Can you say that Valentine still should have taken a shot with someone else, even if it provided a .001% better chance of success? You certainly could. It's not Olbermann's contention that's unreasonable so much as the tone he uses to make it. Valentine's move (or lack thereof) is not simply a questionable one; it is one of the worst ever. Valentine's failure to execute it is presented as a glaring, irrefutable indication of his incompetence. To say it "might be the dumbest World Series managerial move" is neither fair to Valentine nor dumbness.
It's also important to put this game in perspective. This was, after all, the same evening as the infamous Shattered Bat Incident between Piazza and Roger Clemens. Before it started, the game raised the already sky-high hype level of the Subway Series even further, because it was the first time Clemens faced the Mets since he beaned Piazza, seemingly deliberately, with a 96 mph fastball.
Clemens' bat chucking cast a pall over the entire proceedings and made everything that followed seem weird and unnecessary. If you watch the game, you'll notice that even the Yankee Stadium crowd feels uncomfortable with cheering too loud. It was one of the most disturbing World Series games ever played, and if a manager did not make the best moves by the end of it, I can understand the extenuating circumstances.
Last year, I revisited the game, watching it again and surveying the contemporary accounts, to write this recap. I came to the conclusion that Clemens' heinous act--once he inexplicably got away with it, as the umpires somehow chose not eject him--was a brilliant bit of gamesmanship. He placed the Mets in an impossible spot. They could retaliate and be seen as animals; just imagine what kind of condemnation would have rained down on them if they dared start a fight during a World Series in the sacred confines of Yankee Stadium.
The alternative was to keep their heads, not let anyone (least of all Piazza) get ejected, and try to play the game. The Mets chose this course of action, and doing so meant they would have their "fight" questioned forever after. They now were said to be lacking something the Yankees had: the will to win at any cost.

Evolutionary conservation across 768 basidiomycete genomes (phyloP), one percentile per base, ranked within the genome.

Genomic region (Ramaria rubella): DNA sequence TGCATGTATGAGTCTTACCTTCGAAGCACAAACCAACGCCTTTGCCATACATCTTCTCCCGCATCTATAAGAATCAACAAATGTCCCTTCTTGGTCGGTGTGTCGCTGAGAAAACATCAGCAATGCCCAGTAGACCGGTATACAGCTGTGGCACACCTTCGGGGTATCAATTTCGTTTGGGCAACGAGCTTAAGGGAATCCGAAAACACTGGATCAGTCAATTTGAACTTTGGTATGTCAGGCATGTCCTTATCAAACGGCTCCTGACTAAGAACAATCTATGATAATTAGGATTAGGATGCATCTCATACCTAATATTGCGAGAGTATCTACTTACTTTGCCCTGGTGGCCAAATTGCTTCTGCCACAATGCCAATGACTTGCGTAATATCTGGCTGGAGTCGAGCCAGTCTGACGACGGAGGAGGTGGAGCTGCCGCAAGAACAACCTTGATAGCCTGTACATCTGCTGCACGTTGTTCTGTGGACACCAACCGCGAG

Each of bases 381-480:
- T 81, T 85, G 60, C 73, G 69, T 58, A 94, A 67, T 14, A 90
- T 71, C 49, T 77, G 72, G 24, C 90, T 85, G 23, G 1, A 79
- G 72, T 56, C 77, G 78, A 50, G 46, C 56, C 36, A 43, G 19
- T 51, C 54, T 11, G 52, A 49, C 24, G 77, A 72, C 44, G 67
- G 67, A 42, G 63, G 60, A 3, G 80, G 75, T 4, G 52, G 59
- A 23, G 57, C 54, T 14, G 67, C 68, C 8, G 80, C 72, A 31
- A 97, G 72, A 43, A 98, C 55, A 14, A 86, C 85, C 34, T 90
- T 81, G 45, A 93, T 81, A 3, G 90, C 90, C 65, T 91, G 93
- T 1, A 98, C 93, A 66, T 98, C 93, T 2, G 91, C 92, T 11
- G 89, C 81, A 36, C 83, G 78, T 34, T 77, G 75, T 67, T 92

The Yankees were in the midst of an historic dynasty. Anything they did to maintain that dynasty was justifiable, since winning is its own excuse. Clemens was such a "winnner" he'd hurl projectiles at people to make it happen! If you questioned that, you questioned excellence itself.
Olbermann's criticism of Valentine is essentially this POV in reverse: to praise Valentine (and his Mets) is to praise failure. I noted that he chose to applaud Clemens' performance that night (eight shutout innings, nine Ks) while also blasting the Mets for not "charging the mound or anything"--or mentioning the likely source of Clemens' sudden dominance of a team that had formerly owned him.
He harps on the fact that Valentine's teams have never finished in first place, ignoring the fact he was forced to go head-to-head with some juggernauts, like the McGwire-Canseco A's when he managed the Rangers. Valentine's inability to beat Bobby Cox's Braves or the Yankee Dynasty means he was a failure, in Olbermann's book. The list of great baseball figures who never finished first is a long one, and it is an unfair metric by which to judge anyone, at least without any other context.
As a sports fan--as a human, really--I prefer not to believe that every team that doesn't win it all should be regarded a failure. I also prefer not to look at one questionable decision made in an absolutely insane game and extrapolate a person's worth from it.
I realize that asking Olbermann to tone it down is like asking the ocean to quit the whole "being wet" thing. Still, I wish he hadn't couched his critique in his usual language of worsts and absolutes. It was a singular decision made at the tail end of a brutal game against one of the best postseason pitchers ever. It's like punching someone in the arm for 10 minutes and expecting them to do pushups.
If this is really the worst thing you can say about Valentine, you'd be better off saying nothing at all. But we all know silence is not in Olbermann's skills set.